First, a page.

Oregon Says ‘Veterans’ Charity Is a Scam

     SALEM, Ore. (CN) – Oregon claims the founder of a company who promised to spend “every penny” of the $500,000 he raised to help veterans gave a telemarketer 80 percent of the money, and spent most of the rest of it on meals, travel and personal expenses. The state claims the founder of Veterans of Oregon and Members of the Community spent “nothing or only token amounts on the programs described in its solicitations.”




     Oregon Attorney General John Kroger sued William “John” Neuman, Veterans of Oregon and Members of the Community (VOMC) and the for-profit telemarketer Associated Community Services (ACS), in Marion County Court.
     Kroger says Neuman, apparently, a veteran himself, founded VOMC in 2003 and began the telemarketing campaign, with ACS, in 2007.
     “Through a telemarketing scheme that began in or before April 2007, defendants have raised hundreds of thousands of dollars from Oregon residents through deceptive means, including by claiming falsely that donations would be used to provide food, shelter and medical care for needy veterans,” the complaint states. “In reality, VOMC agreed to allow ACS, a for-profit telemarketing firm, to receive 80 percent of the donations raised in VOMC’s name. To date, ACS has received more than $500,000 from Oregon donors who gave money to help the state’s veterans.”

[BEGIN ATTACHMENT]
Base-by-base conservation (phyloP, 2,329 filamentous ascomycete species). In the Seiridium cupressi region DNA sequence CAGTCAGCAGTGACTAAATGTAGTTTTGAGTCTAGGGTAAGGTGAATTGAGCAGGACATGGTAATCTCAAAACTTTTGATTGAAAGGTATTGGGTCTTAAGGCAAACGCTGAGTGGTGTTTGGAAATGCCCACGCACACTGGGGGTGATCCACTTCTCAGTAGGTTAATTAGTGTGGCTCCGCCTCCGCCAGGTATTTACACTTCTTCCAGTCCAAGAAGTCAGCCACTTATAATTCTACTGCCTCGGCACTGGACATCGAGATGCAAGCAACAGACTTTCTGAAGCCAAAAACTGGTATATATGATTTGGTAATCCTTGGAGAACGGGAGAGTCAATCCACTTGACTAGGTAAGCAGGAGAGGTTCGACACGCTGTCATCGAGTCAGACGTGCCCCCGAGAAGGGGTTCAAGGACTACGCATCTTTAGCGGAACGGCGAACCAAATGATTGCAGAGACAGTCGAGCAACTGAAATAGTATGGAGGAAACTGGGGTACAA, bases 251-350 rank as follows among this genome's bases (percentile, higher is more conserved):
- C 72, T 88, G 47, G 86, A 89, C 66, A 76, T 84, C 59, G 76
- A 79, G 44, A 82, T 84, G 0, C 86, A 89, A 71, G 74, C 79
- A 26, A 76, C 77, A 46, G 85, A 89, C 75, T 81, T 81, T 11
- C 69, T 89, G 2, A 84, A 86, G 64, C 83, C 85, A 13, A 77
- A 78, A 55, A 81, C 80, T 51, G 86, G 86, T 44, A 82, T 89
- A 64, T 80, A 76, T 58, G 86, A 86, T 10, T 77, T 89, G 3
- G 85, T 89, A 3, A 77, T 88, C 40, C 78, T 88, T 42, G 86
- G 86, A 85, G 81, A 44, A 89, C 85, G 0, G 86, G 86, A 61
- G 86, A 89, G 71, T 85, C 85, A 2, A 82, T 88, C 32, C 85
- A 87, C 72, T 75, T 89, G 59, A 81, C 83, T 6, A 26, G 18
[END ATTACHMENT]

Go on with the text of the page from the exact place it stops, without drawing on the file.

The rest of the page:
The VOMC website states that “every penny of every donation is used to assist veterans, no overheads, no paid salaries or benefits to the administration – it all goes to help veterans,” according to the complaint.
     But Kroger says that “VOMC has spent nothing or only token amounts on the programs described in its solicitations. Instead, VOMC uses the small share of donations it receives from telemarketing for purposes not disclosed to donors. VOMC uses much of its 20 percent share of donations to pay the travel, meal, and personal expenses of defendant John Neuman, his wife, and other members or associated of VOMC as they travel to various locations in Oregon to award honorary medals to veterans, which the organization purchases for approximately $6 apiece.”
     Kroger wants VOMC dissolved, $25,000 fines for each violation of the Unlawful Trade Practices Act, fines for violations of the Charitable Solicitations Act, and he wants Neuman barred from serving as an officer of any charity or putative charity. Kroger also wants the donations returned, and costs.

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